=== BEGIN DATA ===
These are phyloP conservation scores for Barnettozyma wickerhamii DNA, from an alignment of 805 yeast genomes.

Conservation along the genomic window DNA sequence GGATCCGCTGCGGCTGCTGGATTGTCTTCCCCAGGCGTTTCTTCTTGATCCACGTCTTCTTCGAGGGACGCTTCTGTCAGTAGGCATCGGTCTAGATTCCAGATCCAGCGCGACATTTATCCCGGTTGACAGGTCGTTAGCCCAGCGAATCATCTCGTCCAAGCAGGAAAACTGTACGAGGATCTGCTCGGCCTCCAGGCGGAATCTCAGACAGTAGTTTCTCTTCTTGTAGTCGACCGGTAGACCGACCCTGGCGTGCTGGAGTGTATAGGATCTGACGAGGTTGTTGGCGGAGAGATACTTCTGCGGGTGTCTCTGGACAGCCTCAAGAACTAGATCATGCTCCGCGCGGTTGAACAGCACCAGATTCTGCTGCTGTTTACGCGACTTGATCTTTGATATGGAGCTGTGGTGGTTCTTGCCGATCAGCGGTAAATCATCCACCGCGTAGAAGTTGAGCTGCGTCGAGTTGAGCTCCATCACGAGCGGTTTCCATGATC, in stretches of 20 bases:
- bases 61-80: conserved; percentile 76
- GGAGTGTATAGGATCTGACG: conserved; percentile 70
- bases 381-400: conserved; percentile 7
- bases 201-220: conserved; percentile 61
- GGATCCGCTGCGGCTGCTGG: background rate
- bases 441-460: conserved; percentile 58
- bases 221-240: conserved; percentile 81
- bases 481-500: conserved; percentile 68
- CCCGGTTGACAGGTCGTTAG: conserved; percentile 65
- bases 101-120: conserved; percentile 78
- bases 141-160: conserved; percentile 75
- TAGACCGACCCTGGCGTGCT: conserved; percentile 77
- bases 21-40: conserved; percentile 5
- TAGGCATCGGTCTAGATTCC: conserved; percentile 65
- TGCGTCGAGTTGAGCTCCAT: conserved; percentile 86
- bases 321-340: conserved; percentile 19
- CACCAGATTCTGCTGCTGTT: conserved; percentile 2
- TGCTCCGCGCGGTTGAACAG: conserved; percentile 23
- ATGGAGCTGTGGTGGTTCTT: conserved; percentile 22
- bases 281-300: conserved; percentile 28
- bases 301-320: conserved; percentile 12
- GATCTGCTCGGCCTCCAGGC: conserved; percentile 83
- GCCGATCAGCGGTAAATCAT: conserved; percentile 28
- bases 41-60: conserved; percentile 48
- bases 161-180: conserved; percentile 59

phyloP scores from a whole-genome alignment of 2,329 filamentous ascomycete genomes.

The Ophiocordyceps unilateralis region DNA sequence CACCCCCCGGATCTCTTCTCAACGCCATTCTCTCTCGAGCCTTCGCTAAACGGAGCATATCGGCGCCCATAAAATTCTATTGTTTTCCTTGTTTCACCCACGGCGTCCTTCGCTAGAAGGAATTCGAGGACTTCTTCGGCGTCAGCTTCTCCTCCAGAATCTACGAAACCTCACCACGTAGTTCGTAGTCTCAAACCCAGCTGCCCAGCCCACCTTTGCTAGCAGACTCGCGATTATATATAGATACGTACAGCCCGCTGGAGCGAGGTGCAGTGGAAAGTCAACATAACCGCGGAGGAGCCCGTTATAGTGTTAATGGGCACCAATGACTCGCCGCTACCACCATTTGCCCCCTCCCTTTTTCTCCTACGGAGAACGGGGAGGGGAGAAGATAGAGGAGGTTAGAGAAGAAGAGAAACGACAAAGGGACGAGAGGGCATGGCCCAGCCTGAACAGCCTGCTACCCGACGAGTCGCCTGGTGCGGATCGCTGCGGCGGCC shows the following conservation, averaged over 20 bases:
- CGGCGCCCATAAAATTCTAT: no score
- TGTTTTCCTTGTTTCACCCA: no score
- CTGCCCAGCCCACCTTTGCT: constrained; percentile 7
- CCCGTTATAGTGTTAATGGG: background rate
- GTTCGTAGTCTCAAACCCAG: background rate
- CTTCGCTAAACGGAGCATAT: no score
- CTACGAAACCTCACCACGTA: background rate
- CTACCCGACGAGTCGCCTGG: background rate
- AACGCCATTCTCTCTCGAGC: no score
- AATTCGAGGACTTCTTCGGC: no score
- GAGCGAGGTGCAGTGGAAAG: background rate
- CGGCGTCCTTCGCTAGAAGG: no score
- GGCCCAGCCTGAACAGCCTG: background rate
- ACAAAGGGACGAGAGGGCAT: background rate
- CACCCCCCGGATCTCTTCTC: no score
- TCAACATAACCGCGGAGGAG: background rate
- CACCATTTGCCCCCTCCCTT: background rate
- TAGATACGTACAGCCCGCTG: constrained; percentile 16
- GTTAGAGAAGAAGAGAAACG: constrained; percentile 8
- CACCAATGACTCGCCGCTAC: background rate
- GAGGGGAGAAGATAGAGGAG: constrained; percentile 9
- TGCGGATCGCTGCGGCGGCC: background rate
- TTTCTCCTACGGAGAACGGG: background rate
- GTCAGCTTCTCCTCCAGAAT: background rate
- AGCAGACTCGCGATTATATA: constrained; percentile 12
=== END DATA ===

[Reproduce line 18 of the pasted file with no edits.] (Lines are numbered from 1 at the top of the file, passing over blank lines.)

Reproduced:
- bases 321-340: conserved; percentile 19